The ridge to and from Mt Evans B was the most fun scrambling all day, but far from the hardest. My goal had been to make it to the rounded summit by 9:00 and I ambled up just before. From here I could see that the ridge from Dyer to West Dyer looked very menacing, and I wasn’t sure it would go at anything less than low class 5. I decided I would drop through a prominent notch high on the ridge and descend around, avoiding the difficulties since I was alone on the mountain. After taking a few pictures it was time to go and I retraced my route back over the ridge.
Evans B summit looking back where I came from
Evans B summit
Route back to Dyer
Once I got back to my pack I headed up towards the notch and assumed a quick downclimb would put me on easy terrain to meet up with the saddle between the two peaks. Boy was I wrong. I still am not sure what the correct route would have been, maybe just downclimb the hairy looking ridge, but I am pretty sure I wasn’t supposed to go the way I did. I would love to hear from others who have connected these two, and see if it was just a necessary evil. What followed was over an hour of sketchy climbing in a loose gully, crossing some steep snowfields, and climbing over countless ribs before finally being deposited on the saddle. I was very happy to have my ice axe as without it I would have been forced to descend around the snowfields, taking much more time. Finally making it to the saddle was a huge relief and I gazed up at the ridge I had avoided and still don’t think it goes at anything less than class 4, which is not ideal for a solo climb.
Dropped into notch in upper left......
and dealt with this
The day was heating up at this point and I was down to my t-shirt and still fairly warm. Getting to the top of West Dyer Mtn took only a few minute compared to the lengthy ordeal I had just deal with, and I summited at 11:00 on the dot. Here I took more pictures of the route I had taken to get there and kinda just shook my head at what a pain it was, no fun at all. I would not want to be anywhere near those loose gullies with someone above me or when the sun hit them and the melting snow unleashed a barrage of death missiles, I repeat, no fun. Sporty as all get out, but not fun.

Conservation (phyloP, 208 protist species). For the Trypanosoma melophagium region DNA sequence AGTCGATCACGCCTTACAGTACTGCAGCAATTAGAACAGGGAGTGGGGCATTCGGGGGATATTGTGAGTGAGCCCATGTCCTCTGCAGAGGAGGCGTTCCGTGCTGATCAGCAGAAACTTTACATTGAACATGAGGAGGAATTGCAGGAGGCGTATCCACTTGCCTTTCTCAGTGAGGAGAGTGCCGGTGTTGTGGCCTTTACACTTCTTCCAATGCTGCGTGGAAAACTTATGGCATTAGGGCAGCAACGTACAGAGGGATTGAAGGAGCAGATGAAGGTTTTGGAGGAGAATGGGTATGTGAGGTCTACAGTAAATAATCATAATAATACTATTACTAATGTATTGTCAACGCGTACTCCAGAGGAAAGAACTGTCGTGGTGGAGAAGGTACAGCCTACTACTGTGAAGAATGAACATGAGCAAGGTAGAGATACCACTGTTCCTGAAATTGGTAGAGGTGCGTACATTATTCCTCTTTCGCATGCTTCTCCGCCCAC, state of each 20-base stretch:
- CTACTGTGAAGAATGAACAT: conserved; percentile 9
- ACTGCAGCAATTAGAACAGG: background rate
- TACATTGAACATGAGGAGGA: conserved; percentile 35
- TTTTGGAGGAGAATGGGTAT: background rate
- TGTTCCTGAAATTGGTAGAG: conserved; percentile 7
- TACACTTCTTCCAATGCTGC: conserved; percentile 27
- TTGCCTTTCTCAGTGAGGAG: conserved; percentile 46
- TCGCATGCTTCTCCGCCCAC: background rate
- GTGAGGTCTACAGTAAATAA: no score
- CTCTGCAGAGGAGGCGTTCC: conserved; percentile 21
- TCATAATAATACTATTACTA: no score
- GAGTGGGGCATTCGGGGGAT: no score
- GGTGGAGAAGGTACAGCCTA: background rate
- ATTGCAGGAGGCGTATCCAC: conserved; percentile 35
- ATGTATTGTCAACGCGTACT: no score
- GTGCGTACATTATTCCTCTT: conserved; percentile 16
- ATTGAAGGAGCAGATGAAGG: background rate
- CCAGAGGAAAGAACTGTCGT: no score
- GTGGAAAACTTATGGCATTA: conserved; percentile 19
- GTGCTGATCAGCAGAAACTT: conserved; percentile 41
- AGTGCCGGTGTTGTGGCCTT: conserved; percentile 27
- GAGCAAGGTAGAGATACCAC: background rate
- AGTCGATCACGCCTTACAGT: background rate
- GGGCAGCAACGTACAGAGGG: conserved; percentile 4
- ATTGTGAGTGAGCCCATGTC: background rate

ridge from Dyer to Evans B
Descent route from Dyer to W Dyer
close-up of descent route to W Dyer
My goal had been to be back at the car by noon so I knew I had to get a move on if I had any chance of that. My descent route took me over high 12er East Ball Mtn. From there I dropped down the mostly grassy slope to meet up with the road again well below the summer trailhead, leaving only 2 miles back to the car. I hustled as much as possible and reached my bike much quicker than I thought I would.
Evans B, W Dyer, Dyer
The bike ride to the car was interesting to say the least. I looked like the village drunk trying to ride on the ski track. With deep slush on each side of the track, getting off course meant almost going over the handlebars, which almost happened many, many times. The dry parts of the road were pretty muddy, but at this point I didn’t care about all the mud flying up behind me and covering my pack and snowshoes. I carried my snowshoes all day long and never even took them off my pack, still better in my book than cursing myself later if I had needed them. Made it back to the car at 12:10 for a round trip time of 7 hours 50 minutes and was back in Boulder before any animals had accidents! This was a great loop hike and now I only have Horseshoe and Finnback Nob before I am finished with the Mt Sherman area.